written by: Marcela Ceballos

Last week, I visited Oberhausen for the first time. Full of expectations, I arrived at the city which I got to know because of a cultural project that, for a decade, has been actively creating and reflecting on the transformation of the community: Kitev. My name is Marcela and I came from Colombia to live in Germany last year. I studied Industrial Design and Cultural Management in my country and I am currently making a master program in Dessau-Rosslau called Design Research. Nowadays I am dedicating my time to investigate proposals led by designers, artists or architects that are reframing the way we are conceiving immigration and cultural integration, and therefore, rethinking the ways we are living and building our realities together.

I came to Oberhausen basically guided by my curiosity and the possibility to get to know two projects for my research, both coordinated by Kitev. My itinerary: I was going to watch the projection of an Italian movie in Das Oberhaus with different members of the community, as well as taking a look at the work of Refugees’ Kitchen that was offering delicious food to all the people who wanted to come. I was supposed to leave the same day after the event, but I stayed. And I stayed because the processes that I got to see represent, to my opinion, well- focused achievements regarding intercultural projects. I also stayed because some barriers that I didn’t even imagine I had started to gradually decrease while the time was passing. And I wanted a deeper understanding. Suddenly, I found myself in a very international atmosphere, sharing stories, food, and points of view with very interesting new people.

It might sound that there is nothing new on bringing people together. And maybe there isn’t. But the thing here is not necessarily the novelty, but the possibility of establishing a clear ground for this encounters to happen in the most natural way, as well as offering platforms for interchange and the exploration of creative skills: not an easy task. As a designer, I am convinced there are plenty of potentials for designers, artists and architects to be involved in the generation of such platforms. In the Kitev cases, these platforms take the shape of an itinerant kitchen and that of a cultural center in a very special high-riser building, but the possibilities that go beyond the shape are unimaginable. This is possible if we can understand our role in the facilitation of cultural interactions and in the creation of spaces for collaboration and empathy generation.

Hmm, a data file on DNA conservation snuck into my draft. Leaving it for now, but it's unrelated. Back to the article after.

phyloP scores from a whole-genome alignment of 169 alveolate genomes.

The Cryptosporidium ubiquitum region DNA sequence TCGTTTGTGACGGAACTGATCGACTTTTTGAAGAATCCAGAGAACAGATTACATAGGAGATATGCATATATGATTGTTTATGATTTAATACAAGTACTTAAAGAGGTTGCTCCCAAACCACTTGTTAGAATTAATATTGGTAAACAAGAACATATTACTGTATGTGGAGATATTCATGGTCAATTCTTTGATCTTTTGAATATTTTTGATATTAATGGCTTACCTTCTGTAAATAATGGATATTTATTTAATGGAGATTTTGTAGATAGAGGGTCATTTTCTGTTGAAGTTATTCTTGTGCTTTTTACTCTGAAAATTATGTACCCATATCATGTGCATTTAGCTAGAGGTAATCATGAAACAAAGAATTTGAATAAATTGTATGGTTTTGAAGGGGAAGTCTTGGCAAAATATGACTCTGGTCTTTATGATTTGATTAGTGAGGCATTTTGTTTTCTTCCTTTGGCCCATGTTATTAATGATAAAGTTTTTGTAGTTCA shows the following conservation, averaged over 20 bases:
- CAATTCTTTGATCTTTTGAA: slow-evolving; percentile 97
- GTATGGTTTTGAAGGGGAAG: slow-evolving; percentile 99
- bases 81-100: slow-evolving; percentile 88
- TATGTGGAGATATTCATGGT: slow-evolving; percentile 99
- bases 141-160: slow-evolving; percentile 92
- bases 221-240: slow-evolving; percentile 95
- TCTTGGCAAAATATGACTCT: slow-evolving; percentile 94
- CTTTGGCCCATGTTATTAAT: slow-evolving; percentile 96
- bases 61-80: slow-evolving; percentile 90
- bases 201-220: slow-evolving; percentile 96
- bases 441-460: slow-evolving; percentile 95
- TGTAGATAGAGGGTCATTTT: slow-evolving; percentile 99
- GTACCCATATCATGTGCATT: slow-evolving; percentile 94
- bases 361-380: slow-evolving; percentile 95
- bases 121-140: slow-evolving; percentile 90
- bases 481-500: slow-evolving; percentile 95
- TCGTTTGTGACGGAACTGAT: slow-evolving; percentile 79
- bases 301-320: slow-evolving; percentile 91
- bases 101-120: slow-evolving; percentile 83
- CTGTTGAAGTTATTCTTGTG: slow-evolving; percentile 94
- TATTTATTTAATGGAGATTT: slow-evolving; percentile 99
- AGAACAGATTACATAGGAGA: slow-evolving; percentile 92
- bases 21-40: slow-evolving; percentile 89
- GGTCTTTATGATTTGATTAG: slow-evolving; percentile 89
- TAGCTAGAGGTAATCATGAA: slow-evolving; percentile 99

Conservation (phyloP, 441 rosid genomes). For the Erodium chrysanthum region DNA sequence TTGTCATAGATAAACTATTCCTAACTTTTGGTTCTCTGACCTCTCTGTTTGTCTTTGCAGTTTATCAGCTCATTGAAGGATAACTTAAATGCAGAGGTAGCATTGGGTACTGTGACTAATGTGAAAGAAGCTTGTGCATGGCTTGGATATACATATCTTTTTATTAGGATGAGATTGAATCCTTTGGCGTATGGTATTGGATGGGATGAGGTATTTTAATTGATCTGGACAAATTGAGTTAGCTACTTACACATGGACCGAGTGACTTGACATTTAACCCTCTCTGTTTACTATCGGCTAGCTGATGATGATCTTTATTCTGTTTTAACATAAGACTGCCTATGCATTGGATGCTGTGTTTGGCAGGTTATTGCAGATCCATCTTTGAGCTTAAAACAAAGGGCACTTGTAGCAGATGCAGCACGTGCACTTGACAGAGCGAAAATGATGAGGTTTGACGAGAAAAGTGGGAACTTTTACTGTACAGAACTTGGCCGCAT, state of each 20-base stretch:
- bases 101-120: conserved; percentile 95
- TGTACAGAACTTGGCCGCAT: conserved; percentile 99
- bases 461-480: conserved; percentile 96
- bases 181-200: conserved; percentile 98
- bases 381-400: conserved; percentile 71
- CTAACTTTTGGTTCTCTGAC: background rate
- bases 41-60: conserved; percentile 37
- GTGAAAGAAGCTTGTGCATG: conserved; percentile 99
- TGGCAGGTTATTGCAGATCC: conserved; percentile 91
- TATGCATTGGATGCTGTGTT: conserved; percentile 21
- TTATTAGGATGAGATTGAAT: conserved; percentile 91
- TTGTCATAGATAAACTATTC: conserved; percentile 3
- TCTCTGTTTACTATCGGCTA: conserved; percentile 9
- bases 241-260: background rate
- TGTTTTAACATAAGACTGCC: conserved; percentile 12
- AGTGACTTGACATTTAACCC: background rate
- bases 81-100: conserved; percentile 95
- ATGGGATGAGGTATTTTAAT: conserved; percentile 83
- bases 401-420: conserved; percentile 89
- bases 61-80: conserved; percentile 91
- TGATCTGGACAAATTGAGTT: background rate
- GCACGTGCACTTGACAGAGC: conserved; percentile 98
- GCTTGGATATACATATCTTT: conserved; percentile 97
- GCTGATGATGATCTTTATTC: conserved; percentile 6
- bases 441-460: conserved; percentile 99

I also believe that cultural integration is a matter that concerns us all because it can reshape values in our societies and in the way we relate as human beings. Of course, it is one of the mainstream topics of the governments’ agendas these days, and it should be. But while the big scale, massive solutions are being discussed, more local orientations need to be developed in order to tackle everyday life situations that cannot be detected in bigger measures. Then, it is particularly beautiful to see how people from different backgrounds and nationalities gather together to reassess a situation that represents a problem for many, but that they are assuming as an opportunity to build more tolerant and diverse environments. And that is what I saw and loved about Oberhausen: there is a community taking care of their future and in their co-existence.